SXSW: Getting Girls Into The Game: Designing and Marketing Games for Female Players

Boyfriends aren't the only ones facing dilemmas. Publishers and developers have been struggling to develop games that appeal to women, because they represent a huge demographic who haven't traditionally been associated with the video game market, and that translates to lost dollars. But how do you begin to approach making a game for girls, or is it even a mistake to set out to do that from the beginning, rather than just making a game that's fun?

The panel first asked the question, "What constitutes a female gamer?" Jame Pinckard said, "Women aren't just this monolithic block of 'gamers', they all want different types of games. Just because a Barbie video is made for a 12 year old girl, doesn't mean a 26 year woman has to play it." Sheri Graner Ray took it a step further, adding "There is no definition of a female gamer, and trying to tack a label to them does a disservice. The female gamer is simply a female who plays games. She's just a diverse as any other market out there."

Then they broke down some of the numbers they have about female gamers. According to the numbers, 42% of all online gamers are women. At first, this number is fairly impressive ... however the panelists were quick to point out that "online gaming" consists of things like casual games (Super Text Twist, anyone?), and that female gamers are an extremely small portion of online gaming when it comes to consoles, which is 98% male. Still, even with that note, 42% of all online gaming is still a large number, and large numbers attract companies hunting for customers.

Market research firms take this information and use it to form focus groups for video games, where they try and figure out what type of game a female would want. Pinckard quips, "Has any great art really come out of a focus group or a committee? Have they made 'Jane Austen: The Game' for women?" Hopefully not, because the title alone puts us to sleep. But this illustrates a good point that has the development of games for girls in a bit of a vicious circle. The majority of game publishers and developers are male, and when they try to make games for female gamers, they use things like focus groups and research numbers. As a result, they usually miss the target and develop games for them that suck. Then the games don't sell, so the publishers say, "Well, women don't play games."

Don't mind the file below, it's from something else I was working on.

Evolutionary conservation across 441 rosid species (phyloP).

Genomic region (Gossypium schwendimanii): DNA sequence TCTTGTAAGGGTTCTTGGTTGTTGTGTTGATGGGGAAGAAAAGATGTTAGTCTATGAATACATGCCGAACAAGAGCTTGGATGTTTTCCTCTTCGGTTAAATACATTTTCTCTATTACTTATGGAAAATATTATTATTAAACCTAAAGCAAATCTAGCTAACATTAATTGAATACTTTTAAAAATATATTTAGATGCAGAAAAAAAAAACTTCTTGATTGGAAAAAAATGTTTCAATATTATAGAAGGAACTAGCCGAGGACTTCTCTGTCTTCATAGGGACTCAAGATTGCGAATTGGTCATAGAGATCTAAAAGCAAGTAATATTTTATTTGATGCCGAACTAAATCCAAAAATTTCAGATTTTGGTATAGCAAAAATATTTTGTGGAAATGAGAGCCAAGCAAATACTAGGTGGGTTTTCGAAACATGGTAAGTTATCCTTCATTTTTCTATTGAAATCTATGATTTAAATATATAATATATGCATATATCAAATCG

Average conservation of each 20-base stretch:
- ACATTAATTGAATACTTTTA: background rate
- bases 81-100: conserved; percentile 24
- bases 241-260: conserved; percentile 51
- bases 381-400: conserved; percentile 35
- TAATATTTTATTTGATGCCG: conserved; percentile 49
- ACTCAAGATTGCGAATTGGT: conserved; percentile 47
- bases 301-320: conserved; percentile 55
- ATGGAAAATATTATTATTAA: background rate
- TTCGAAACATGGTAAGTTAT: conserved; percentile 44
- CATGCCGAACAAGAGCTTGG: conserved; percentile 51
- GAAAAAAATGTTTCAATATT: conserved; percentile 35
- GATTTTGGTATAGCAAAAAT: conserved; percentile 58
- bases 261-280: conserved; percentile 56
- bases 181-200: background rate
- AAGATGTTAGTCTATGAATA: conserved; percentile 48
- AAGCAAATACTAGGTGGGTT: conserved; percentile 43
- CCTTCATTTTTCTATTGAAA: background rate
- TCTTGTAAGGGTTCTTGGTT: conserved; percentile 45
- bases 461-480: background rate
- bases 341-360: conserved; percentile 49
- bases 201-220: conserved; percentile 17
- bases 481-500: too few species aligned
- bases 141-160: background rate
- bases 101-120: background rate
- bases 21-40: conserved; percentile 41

The panelists point out that the market data and research is important, because it allows them to open the door to the publishers, but too often they use it to tell them what game to make. Some market research has shown that girls like stories that are story-driven, or games where you have a specific, constructive goal like The Sims or Civilization. However, we've seen women who love to frag people in Halo 2, so it seems like the types of games that girls like ... are exactly the same kinds of games that guys like. Call us crazy.

They did all agree that in-game tutorials bring girls into the game a lot faster, because they like to be told how the game works, rather than just dropped into an environment and told to explore. However, this again applies to guys as well. That and the fact that everyone seems to hate reading game manuals. Pinckard points out that innovation is the key to reaching gamers of all kinds, "The Nintendo Wii is f-cking brilliant. Not because it's cutesy and for girls, but because it makes gaming fun for everyone, not just the hardcore console crowd."

So it seems like more of a problem in marketing than anything else. If games are appealing to both girls and guys, but mostly guys are buying them, then you need to market your games better. Don't develop a video game version of The Devil Wears Prada and then complain when it doesn't sell. Instead, just make fun games that anybody would want to play. Then make sure that they know about it. According to the panelists, "Please don't lock your game up in EB Games, girls don't like to go in there. And don't put a chain-mail bikini babe on the cover." So there goes the Chain-Mail Bikini Babes exclusive game we were developing in an exclusive agreement with EB Games. Dammit.

This article was originally published on Joystiq.